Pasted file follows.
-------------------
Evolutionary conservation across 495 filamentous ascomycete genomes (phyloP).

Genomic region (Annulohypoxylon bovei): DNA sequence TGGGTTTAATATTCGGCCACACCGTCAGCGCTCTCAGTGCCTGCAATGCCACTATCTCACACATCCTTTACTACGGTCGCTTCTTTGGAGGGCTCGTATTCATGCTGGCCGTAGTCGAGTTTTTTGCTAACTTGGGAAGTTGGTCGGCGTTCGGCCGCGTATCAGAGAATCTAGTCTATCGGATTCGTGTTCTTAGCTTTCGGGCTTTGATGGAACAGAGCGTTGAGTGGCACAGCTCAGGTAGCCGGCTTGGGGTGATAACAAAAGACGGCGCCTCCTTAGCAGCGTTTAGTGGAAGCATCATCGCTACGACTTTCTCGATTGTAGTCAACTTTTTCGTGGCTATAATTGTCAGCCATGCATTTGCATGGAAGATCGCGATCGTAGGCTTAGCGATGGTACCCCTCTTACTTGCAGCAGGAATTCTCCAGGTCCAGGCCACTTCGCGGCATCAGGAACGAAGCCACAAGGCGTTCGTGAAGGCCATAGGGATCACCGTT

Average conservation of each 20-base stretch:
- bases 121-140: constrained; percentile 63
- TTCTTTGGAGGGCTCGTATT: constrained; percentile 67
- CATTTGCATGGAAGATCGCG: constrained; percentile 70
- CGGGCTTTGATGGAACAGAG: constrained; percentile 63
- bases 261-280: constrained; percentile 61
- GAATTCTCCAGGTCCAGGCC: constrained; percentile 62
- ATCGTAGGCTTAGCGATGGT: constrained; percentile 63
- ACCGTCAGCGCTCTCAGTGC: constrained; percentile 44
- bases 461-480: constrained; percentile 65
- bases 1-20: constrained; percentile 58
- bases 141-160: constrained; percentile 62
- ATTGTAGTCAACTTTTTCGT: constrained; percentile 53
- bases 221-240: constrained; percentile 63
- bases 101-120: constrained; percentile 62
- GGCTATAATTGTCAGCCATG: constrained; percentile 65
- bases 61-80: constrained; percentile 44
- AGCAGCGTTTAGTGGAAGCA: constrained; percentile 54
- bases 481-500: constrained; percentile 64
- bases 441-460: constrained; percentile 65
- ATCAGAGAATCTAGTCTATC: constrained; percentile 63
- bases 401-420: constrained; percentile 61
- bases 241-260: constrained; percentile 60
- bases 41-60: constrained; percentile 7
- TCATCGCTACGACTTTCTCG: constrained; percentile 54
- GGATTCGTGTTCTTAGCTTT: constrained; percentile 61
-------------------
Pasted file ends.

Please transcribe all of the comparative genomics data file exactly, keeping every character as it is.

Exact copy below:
Evolutionary conservation across 495 filamentous ascomycete genomes (phyloP).

Genomic region (Annulohypoxylon bovei): DNA sequence TGGGTTTAATATTCGGCCACACCGTCAGCGCTCTCAGTGCCTGCAATGCCACTATCTCACACATCCTTTACTACGGTCGCTTCTTTGGAGGGCTCGTATTCATGCTGGCCGTAGTCGAGTTTTTTGCTAACTTGGGAAGTTGGTCGGCGTTCGGCCGCGTATCAGAGAATCTAGTCTATCGGATTCGTGTTCTTAGCTTTCGGGCTTTGATGGAACAGAGCGTTGAGTGGCACAGCTCAGGTAGCCGGCTTGGGGTGATAACAAAAGACGGCGCCTCCTTAGCAGCGTTTAGTGGAAGCATCATCGCTACGACTTTCTCGATTGTAGTCAACTTTTTCGTGGCTATAATTGTCAGCCATGCATTTGCATGGAAGATCGCGATCGTAGGCTTAGCGATGGTACCCCTCTTACTTGCAGCAGGAATTCTCCAGGTCCAGGCCACTTCGCGGCATCAGGAACGAAGCCACAAGGCGTTCGTGAAGGCCATAGGGATCACCGTT

Average conservation of each 20-base stretch:
- bases 121-140: constrained; percentile 63
- TTCTTTGGAGGGCTCGTATT: constrained; percentile 67
- CATTTGCATGGAAGATCGCG: constrained; percentile 70
- CGGGCTTTGATGGAACAGAG: constrained; percentile 63
- bases 261-280: constrained; percentile 61
- GAATTCTCCAGGTCCAGGCC: constrained; percentile 62
- ATCGTAGGCTTAGCGATGGT: constrained; percentile 63
- ACCGTCAGCGCTCTCAGTGC: constrained; percentile 44
- bases 461-480: constrained; percentile 65
- bases 1-20: constrained; percentile 58
- bases 141-160: constrained; percentile 62
- ATTGTAGTCAACTTTTTCGT: constrained; percentile 53
- bases 221-240: constrained; percentile 63
- bases 101-120: constrained; percentile 62
- GGCTATAATTGTCAGCCATG: constrained; percentile 65
- bases 61-80: constrained; percentile 44
- AGCAGCGTTTAGTGGAAGCA: constrained; percentile 54
- bases 481-500: constrained; percentile 64
- bases 441-460: constrained; percentile 65
- ATCAGAGAATCTAGTCTATC: constrained; percentile 63
- bases 401-420: constrained; percentile 61
- bases 241-260: constrained; percentile 60
- bases 41-60: constrained; percentile 7
- TCATCGCTACGACTTTCTCG: constrained; percentile 54
- GGATTCGTGTTCTTAGCTTT: constrained; percentile 61